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Boston-area universities not entirely successful at diversity efforts

Universities throughout Boston and the greater-Massachusetts area have worked to increase diversity for years, but students and education experts question the success of these inclusion efforts.

Harvard College lawn
Harvard College. Harvard and other universities in the Greater Boston Area have made efforts to increase the diversity of their student populations for years, but some educational experts and students question whether those endeavors have been successful. HANNAH YOSHINAGA/ DAILY FREE PRESS STAFF

“When push comes to shove, there aren’t really that many truly diverse private institutions in our country,” said Joan Casey, president of Educational Advocates.

The first African American graduate from Harvard College was Richard Theodore Greener in 1870. Today, the current Harvard College freshman class is 14.7 percent African American, according to the college’s website.

Casey said she believes public universities have done a much better job than private universities at creating a diverse environment, in part because of the financial incentives that private institutions have.

“I think that Boston-area schools could look at the Boston Public High Schools and do a better job identifying talented students,” Casey said, “and giving them a decent enough financial aid package that they can attend.”

She added that creating a diverse environment can be measurably better for all students within a university due to the exposure of other cultures.

Despite this, initiatives such as affirmative action — policies designed to better minority and women applicants’ educational opportunities — have come under fire in recent years, Casey said.

The First Circuit U.S. Court of Appeals ruled that Harvard’s “limited” consideration of race in its application process did not violate the Constitution in November.

Ed Blum, president of Students for Fair Admissions, which filed the initial lawsuit alleging discrimination against Asian-American applicants, planned to appeal. Critics railed the suit as an attack on affirmative action.

At the end of the day, though, affirmative action is only a “drop in the bucket” during the college process, Casey said.

Casey added that other examples of preferential treatment such as “legacy” admissions, which tend to be more common among white applicants, have a more significant effect than affirmative action.

From 2014-2019, 43 percent of white Harvard admits had some sort of admissions preference — including legacy students, athletic recruits and children of faculty, according to a study by the National Bureau of Economic Research. Among Black, Asian American and Hispanic applicants, that figure was less than 16 percent each.

Casey said she hoped that admissions would improve in the future, but admitting a more diverse student body was only one piece of the puzzle.

“It’s great to admit students of color,” Casey said, “but if you don’t have any support and programming for them once they get there, it’s not going to go well.”

A number of universities throughout Boston and the greater-Massachusetts areas have established offices to combat racism and improve diversity, but Casey said she questioned whether some of these were merely “ornamental.”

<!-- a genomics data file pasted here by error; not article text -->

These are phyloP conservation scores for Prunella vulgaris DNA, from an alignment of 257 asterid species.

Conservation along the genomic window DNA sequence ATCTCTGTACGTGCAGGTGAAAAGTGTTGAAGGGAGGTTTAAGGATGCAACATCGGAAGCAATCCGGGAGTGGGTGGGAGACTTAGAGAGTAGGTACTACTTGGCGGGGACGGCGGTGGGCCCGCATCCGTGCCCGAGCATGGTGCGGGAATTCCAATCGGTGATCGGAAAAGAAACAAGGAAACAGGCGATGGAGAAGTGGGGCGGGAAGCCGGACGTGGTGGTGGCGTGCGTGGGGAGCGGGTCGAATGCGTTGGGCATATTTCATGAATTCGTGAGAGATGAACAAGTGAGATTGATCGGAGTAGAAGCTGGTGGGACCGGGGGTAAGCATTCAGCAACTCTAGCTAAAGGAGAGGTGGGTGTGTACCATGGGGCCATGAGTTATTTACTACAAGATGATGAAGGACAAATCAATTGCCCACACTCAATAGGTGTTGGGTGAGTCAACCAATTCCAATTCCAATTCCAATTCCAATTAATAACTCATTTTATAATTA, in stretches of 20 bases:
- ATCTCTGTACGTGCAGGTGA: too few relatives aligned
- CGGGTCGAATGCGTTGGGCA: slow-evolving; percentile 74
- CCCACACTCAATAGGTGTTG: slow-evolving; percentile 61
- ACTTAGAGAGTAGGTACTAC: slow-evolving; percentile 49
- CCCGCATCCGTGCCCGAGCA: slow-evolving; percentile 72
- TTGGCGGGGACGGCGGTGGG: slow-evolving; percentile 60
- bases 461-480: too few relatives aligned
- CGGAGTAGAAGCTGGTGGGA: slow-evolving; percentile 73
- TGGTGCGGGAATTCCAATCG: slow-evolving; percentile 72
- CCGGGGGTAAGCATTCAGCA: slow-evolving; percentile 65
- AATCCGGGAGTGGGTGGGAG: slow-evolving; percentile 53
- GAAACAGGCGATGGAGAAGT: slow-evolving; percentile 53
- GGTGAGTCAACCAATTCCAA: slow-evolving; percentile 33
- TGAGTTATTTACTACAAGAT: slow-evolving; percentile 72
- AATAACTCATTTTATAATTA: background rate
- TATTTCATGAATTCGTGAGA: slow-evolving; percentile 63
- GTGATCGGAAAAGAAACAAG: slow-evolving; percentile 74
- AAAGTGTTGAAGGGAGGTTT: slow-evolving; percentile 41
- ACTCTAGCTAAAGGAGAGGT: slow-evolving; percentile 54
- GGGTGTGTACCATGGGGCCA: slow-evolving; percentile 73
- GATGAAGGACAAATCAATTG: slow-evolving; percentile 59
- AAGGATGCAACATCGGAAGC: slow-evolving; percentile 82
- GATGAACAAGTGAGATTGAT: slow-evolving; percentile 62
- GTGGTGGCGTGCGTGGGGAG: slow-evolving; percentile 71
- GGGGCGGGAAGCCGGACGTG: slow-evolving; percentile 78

Emerson College created the role of Director of Faculty Development and Diversity in 2019, hiring Tuesda Roberts and tasking her with increasing diversity and inclusivity among the school’s faculty.

Nia Cooper, a Black freshman at Emerson studying writing, literature, and publishing, said when she arrived on campus in the fall, she felt welcomed by the school and orientation leaders who clapped and cheered her name.

Cooper added that Emerson offered an orientation specifically for students of color.

“I think they’re doing their very best to make people of color feel more included,” Cooper said. “But I also do think that when there are issues like that, it’s usually mainly the student body who’s doing something about it.”

In addition to resources provided by universities themselves, many schools have student-run groups designed to provide a comfortable space for students of color.

Emerson’s Black Organization with Natural Interest is a student-run group that hosts multiple events each year and has more than 500 likes on its Facebook page.

Still, Cooper said she feels Emerson is primarily white.

“I know there are many people of color here, but I just haven’t met most of them I guess,” Cooper added.

The Emerson student population is four percent African American, according to Emerson’s website.

Madeline Cohen, a sophomore studying public health at the University of Massachusetts Amherst, said she does not think her college is diverse. Amherst’s 2018 undergraduate population is 71 percent white.

Cohen attended Boston Latin Academy, a diverse public exam school in Roxbury.

She said she was caught off guard when she arrived at Amherst.

“Some of my peers from suburban places were like, “Wow this is so diverse,’ and I was like, ‘Huh?’” Cohen said. “I came from a place that was literally the most diverse situation I’ve ever got myself in in my life.”

Cohen said most of her classes at Amherst are dominated by cisgender white students, but she hopes the school is becoming more diverse over time.

“How are we supposed to understand other people if we live in a bubble of people that are only like ourselves?” Cohen said.






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